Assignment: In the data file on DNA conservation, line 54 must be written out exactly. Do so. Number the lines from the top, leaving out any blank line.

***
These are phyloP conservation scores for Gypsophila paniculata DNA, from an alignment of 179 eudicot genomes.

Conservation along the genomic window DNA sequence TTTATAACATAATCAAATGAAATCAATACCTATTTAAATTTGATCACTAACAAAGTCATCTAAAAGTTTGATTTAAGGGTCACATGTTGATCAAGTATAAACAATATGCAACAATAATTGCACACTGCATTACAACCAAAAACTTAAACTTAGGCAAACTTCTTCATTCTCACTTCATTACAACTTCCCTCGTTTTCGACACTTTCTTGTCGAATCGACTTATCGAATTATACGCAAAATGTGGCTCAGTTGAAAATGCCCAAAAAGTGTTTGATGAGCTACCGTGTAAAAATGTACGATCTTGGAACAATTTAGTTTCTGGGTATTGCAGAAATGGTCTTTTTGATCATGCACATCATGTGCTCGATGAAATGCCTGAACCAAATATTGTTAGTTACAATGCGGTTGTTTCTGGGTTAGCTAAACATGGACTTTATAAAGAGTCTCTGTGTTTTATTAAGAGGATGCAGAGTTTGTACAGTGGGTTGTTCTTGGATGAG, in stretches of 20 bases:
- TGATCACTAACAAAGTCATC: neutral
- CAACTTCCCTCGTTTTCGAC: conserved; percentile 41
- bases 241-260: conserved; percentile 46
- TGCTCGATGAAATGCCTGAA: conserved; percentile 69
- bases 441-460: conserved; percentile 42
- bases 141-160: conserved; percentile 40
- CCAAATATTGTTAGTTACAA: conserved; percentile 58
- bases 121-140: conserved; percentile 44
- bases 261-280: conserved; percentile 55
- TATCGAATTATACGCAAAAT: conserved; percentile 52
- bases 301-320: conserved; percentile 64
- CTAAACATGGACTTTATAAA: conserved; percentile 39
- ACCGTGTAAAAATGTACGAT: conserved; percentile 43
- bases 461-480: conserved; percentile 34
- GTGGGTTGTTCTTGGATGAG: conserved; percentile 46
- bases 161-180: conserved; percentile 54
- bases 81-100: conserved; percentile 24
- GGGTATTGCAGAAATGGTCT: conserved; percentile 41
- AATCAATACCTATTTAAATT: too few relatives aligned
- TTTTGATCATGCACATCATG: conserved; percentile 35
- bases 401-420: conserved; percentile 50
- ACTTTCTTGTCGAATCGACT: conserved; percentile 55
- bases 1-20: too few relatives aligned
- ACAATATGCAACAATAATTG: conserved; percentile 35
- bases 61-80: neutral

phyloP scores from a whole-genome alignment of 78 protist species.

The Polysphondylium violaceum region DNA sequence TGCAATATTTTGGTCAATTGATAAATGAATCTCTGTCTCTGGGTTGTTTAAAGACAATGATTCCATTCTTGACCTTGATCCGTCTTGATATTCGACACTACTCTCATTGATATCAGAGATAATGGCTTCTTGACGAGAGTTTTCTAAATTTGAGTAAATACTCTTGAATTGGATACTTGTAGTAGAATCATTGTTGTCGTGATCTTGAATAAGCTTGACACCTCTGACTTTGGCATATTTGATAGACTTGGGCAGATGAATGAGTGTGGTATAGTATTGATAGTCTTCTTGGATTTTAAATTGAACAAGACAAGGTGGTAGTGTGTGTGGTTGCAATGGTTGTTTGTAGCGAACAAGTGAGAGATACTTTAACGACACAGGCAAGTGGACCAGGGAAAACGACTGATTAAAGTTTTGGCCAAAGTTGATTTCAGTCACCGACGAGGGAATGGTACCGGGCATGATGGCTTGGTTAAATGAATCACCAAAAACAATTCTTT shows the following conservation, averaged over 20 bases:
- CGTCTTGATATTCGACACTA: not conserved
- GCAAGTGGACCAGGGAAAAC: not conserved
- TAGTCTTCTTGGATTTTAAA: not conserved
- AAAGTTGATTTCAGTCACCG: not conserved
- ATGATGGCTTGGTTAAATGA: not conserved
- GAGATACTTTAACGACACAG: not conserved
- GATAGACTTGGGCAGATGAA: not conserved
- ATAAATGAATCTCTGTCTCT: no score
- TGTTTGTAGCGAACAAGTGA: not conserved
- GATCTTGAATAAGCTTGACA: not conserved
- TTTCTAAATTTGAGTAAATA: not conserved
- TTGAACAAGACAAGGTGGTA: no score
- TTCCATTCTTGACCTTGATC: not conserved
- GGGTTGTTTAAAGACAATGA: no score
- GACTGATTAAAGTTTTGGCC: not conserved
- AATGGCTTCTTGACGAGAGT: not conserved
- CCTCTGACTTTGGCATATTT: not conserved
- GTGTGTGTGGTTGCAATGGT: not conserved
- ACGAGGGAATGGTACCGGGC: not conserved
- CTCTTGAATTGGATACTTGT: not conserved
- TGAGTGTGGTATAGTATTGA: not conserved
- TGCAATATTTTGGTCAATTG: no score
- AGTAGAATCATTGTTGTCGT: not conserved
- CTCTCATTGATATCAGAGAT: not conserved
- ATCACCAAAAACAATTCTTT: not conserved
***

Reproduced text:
- ATCACCAAAAACAATTCTTT: not conserved